The National Treasury is considering the inclusion of unpaid domestic work in the tabulation of the country’s gross domestic product (GDP) as the government statistician unveiled a new report on how Kenyans spend their time.
The Kenya Time Use Report details how much time Kenyans spend on productive and unproductive activities, and is the first such report in Kenya.
According to the report compiled by the Kenya National Bureau of Statistics (KNBS) in partnership with UN Women, Oxfam and World Bank, women spend more time on unpaid domestic work and care per day compared to women.
It says women spend four hours and 30 minutes on unpaid work compared to 54 minutes for men, based on the 2021 Kenya Continuous Household Survey.
The report also documents arid and semi-arid lands (ASALs), led by Marsabit County, as the areas where women spend a larger portion of their time on unpaid domestic work and care.
In Marsabit County, women spend 30.2 per cent of their time on these activities followed by Wajir (26.8 per cent), Samburu (24.2 per cent), Mandera (23.8 per cent), Garissa (23.7 per cent) and Tana River (22.1 per cent).
The national average is 18.7 per cent. Kilifi is the county where women spend the least time on unpaid domestic work and care at 14.5 per cent.
In Uasin Gishu County, the figure is 14.7 per cent, 14.8 per cent in Kitui, 14.9 per cent in Nyamira and 16.0 per cent in Homabay.
Economic Planning Principal Secretary James Muhati described the report as a watershed moment for the country, adding that it brings forth the importance of unpaid domestic work.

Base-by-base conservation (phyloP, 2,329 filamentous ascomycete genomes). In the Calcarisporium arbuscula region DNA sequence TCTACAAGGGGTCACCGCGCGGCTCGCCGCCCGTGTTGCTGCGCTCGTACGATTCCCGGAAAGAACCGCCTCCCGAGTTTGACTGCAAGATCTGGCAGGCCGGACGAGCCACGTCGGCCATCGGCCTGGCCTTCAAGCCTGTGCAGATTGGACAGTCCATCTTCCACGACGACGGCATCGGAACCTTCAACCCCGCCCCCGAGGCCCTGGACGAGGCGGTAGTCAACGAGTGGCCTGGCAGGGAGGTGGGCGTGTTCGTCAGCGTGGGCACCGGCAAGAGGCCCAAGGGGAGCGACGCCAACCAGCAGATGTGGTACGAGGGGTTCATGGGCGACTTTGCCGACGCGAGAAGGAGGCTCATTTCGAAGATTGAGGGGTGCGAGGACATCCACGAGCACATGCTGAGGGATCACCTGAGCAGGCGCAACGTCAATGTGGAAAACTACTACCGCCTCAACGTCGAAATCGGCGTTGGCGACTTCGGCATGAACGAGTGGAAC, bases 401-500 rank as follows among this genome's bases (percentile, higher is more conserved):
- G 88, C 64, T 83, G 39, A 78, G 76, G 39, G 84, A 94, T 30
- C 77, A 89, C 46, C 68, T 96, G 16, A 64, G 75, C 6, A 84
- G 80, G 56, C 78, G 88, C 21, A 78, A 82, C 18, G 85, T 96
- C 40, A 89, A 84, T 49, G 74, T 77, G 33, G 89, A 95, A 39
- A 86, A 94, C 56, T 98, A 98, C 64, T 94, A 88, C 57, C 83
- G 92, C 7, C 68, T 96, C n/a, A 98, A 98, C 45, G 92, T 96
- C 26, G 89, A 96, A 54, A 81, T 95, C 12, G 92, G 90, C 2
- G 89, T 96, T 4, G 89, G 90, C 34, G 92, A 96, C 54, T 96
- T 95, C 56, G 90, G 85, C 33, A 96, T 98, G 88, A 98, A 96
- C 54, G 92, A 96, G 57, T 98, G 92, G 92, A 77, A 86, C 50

He said the report would provide baseline information for the development of household satellite accounts, for the compilation of the contribution of household production to the country’s GDP that will later inform macro policies and strategies.
“This is in line with the other conversation on natural capital that is on course in terms of being measured within the GDP,” he said during the report's launch in Nairobi on Wednesday.
Mr Muhati said if unpaid domestic work and care is included in GDP calculation, the figures could be different.
“What this means is probably, there is a high chance or a major likelihood for that, that as a country we could be doing better but we are not able to measure that for recognition in other things in terms of our global relations,” he said.
KNBS Director General Macdonald Obudho said if someone else was to do the unpaid domestic work and care, they would have to be financially compensated.
“That is a component that has been missing in our calculation of our GDP,” he said
Muhati said the report is in line with Kenya Kwanza administration's goals, part of which includes recognising the work done by community health volunteers, the majority of whom are women and will now be getting a stipend for their work.
Speakers at the event emphasised how unpaid domestic work and care affects women disproportionately, which limits their participation in other key sectors of the economy.
“We cannot address the injustice of poverty and inequality without addressing gender inequality,” said Oxfam County Director Sebastian Tiah.
“Women work is work. As Kenya looks to be an upper middle-income country, I do not think we can ignore the participation of women.”